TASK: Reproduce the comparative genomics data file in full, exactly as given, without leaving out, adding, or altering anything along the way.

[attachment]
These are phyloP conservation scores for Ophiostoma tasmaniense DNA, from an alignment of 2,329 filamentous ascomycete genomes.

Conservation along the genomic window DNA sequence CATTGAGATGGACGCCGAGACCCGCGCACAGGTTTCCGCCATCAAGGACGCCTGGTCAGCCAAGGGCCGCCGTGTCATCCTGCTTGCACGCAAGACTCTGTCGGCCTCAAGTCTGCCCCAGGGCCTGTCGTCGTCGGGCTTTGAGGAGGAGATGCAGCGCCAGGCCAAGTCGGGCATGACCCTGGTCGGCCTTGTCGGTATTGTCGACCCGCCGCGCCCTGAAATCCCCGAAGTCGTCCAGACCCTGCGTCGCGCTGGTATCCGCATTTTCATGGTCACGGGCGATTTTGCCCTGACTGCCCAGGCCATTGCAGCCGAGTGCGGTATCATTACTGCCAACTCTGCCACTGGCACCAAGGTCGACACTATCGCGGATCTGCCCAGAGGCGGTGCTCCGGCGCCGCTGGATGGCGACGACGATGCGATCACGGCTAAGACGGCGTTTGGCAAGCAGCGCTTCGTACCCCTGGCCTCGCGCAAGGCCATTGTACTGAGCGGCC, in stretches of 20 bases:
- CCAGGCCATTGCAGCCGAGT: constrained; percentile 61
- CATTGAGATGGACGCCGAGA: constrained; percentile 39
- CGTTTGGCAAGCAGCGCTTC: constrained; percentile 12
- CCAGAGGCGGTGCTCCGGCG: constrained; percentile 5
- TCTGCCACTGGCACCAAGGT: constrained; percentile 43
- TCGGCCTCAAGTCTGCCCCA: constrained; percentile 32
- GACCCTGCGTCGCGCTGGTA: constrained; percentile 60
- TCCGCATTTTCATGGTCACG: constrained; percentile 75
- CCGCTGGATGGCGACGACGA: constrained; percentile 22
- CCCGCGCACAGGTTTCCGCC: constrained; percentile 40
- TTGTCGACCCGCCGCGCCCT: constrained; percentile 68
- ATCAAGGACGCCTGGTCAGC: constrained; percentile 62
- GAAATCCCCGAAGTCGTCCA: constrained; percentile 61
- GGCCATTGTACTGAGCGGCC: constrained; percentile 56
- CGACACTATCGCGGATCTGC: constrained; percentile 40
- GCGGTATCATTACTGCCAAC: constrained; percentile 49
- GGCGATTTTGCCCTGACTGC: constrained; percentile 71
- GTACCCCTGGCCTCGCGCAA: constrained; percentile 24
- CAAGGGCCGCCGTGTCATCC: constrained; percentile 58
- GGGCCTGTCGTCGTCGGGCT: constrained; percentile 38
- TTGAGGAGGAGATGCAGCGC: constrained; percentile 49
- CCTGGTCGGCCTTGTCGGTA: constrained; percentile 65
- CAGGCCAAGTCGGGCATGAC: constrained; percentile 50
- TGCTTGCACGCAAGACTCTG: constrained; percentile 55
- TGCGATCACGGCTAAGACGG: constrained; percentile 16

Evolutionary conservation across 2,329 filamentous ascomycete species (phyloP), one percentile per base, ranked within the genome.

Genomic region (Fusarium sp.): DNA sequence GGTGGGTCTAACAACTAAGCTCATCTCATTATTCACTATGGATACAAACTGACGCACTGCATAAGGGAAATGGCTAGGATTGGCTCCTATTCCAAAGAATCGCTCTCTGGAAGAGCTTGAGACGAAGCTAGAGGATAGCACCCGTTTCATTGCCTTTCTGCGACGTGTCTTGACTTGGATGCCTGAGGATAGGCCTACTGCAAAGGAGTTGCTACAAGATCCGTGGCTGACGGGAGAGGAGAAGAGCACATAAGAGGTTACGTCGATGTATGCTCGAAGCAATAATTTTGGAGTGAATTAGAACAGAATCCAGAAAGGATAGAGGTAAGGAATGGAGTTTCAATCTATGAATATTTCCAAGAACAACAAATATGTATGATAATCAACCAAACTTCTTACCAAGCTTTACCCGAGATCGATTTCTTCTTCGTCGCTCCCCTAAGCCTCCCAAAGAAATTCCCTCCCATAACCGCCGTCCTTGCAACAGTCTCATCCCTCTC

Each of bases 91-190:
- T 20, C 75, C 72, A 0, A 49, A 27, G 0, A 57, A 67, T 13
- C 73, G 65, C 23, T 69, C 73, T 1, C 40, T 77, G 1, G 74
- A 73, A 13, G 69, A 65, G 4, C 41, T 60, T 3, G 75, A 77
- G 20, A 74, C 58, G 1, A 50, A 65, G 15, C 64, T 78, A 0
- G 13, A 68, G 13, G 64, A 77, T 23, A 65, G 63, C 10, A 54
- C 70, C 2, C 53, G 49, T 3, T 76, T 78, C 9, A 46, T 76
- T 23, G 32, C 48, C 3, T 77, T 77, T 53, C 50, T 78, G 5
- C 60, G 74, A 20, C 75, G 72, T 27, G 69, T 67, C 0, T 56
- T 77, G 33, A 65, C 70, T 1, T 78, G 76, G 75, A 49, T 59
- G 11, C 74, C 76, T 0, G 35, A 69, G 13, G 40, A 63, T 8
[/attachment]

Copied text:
These are phyloP conservation scores for Ophiostoma tasmaniense DNA, from an alignment of 2,329 filamentous ascomycete genomes.

Conservation along the genomic window DNA sequence CATTGAGATGGACGCCGAGACCCGCGCACAGGTTTCCGCCATCAAGGACGCCTGGTCAGCCAAGGGCCGCCGTGTCATCCTGCTTGCACGCAAGACTCTGTCGGCCTCAAGTCTGCCCCAGGGCCTGTCGTCGTCGGGCTTTGAGGAGGAGATGCAGCGCCAGGCCAAGTCGGGCATGACCCTGGTCGGCCTTGTCGGTATTGTCGACCCGCCGCGCCCTGAAATCCCCGAAGTCGTCCAGACCCTGCGTCGCGCTGGTATCCGCATTTTCATGGTCACGGGCGATTTTGCCCTGACTGCCCAGGCCATTGCAGCCGAGTGCGGTATCATTACTGCCAACTCTGCCACTGGCACCAAGGTCGACACTATCGCGGATCTGCCCAGAGGCGGTGCTCCGGCGCCGCTGGATGGCGACGACGATGCGATCACGGCTAAGACGGCGTTTGGCAAGCAGCGCTTCGTACCCCTGGCCTCGCGCAAGGCCATTGTACTGAGCGGCC, in stretches of 20 bases:
- CCAGGCCATTGCAGCCGAGT: constrained; percentile 61
- CATTGAGATGGACGCCGAGA: constrained; percentile 39
- CGTTTGGCAAGCAGCGCTTC: constrained; percentile 12
- CCAGAGGCGGTGCTCCGGCG: constrained; percentile 5
- TCTGCCACTGGCACCAAGGT: constrained; percentile 43
- TCGGCCTCAAGTCTGCCCCA: constrained; percentile 32
- GACCCTGCGTCGCGCTGGTA: constrained; percentile 60
- TCCGCATTTTCATGGTCACG: constrained; percentile 75
- CCGCTGGATGGCGACGACGA: constrained; percentile 22
- CCCGCGCACAGGTTTCCGCC: constrained; percentile 40
- TTGTCGACCCGCCGCGCCCT: constrained; percentile 68
- ATCAAGGACGCCTGGTCAGC: constrained; percentile 62
- GAAATCCCCGAAGTCGTCCA: constrained; percentile 61
- GGCCATTGTACTGAGCGGCC: constrained; percentile 56
- CGACACTATCGCGGATCTGC: constrained; percentile 40
- GCGGTATCATTACTGCCAAC: constrained; percentile 49
- GGCGATTTTGCCCTGACTGC: constrained; percentile 71
- GTACCCCTGGCCTCGCGCAA: constrained; percentile 24
- CAAGGGCCGCCGTGTCATCC: constrained; percentile 58
- GGGCCTGTCGTCGTCGGGCT: constrained; percentile 38
- TTGAGGAGGAGATGCAGCGC: constrained; percentile 49
- CCTGGTCGGCCTTGTCGGTA: constrained; percentile 65
- CAGGCCAAGTCGGGCATGAC: constrained; percentile 50
- TGCTTGCACGCAAGACTCTG: constrained; percentile 55
- TGCGATCACGGCTAAGACGG: constrained; percentile 16

Evolutionary conservation across 2,329 filamentous ascomycete species (phyloP), one percentile per base, ranked within the genome.

Genomic region (Fusarium sp.): DNA sequence GGTGGGTCTAACAACTAAGCTCATCTCATTATTCACTATGGATACAAACTGACGCACTGCATAAGGGAAATGGCTAGGATTGGCTCCTATTCCAAAGAATCGCTCTCTGGAAGAGCTTGAGACGAAGCTAGAGGATAGCACCCGTTTCATTGCCTTTCTGCGACGTGTCTTGACTTGGATGCCTGAGGATAGGCCTACTGCAAAGGAGTTGCTACAAGATCCGTGGCTGACGGGAGAGGAGAAGAGCACATAAGAGGTTACGTCGATGTATGCTCGAAGCAATAATTTTGGAGTGAATTAGAACAGAATCCAGAAAGGATAGAGGTAAGGAATGGAGTTTCAATCTATGAATATTTCCAAGAACAACAAATATGTATGATAATCAACCAAACTTCTTACCAAGCTTTACCCGAGATCGATTTCTTCTTCGTCGCTCCCCTAAGCCTCCCAAAGAAATTCCCTCCCATAACCGCCGTCCTTGCAACAGTCTCATCCCTCTC

Each of bases 91-190:
- T 20, C 75, C 72, A 0, A 49, A 27, G 0, A 57, A 67, T 13
- C 73, G 65, C 23, T 69, C 73, T 1, C 40, T 77, G 1, G 74
- A 73, A 13, G 69, A 65, G 4, C 41, T 60, T 3, G 75, A 77
- G 20, A 74, C 58, G 1, A 50, A 65, G 15, C 64, T 78, A 0
- G 13, A 68, G 13, G 64, A 77, T 23, A 65, G 63, C 10, A 54
- C 70, C 2, C 53, G 49, T 3, T 76, T 78, C 9, A 46, T 76
- T 23, G 32, C 48, C 3, T 77, T 77, T 53, C 50, T 78, G 5
- C 60, G 74, A 20, C 75, G 72, T 27, G 69, T 67, C 0, T 56
- T 77, G 33, A 65, C 70, T 1, T 78, G 76, G 75, A 49, T 59
- G 11, C 74, C 76, T 0, G 35, A 69, G 13, G 40, A 63, T 8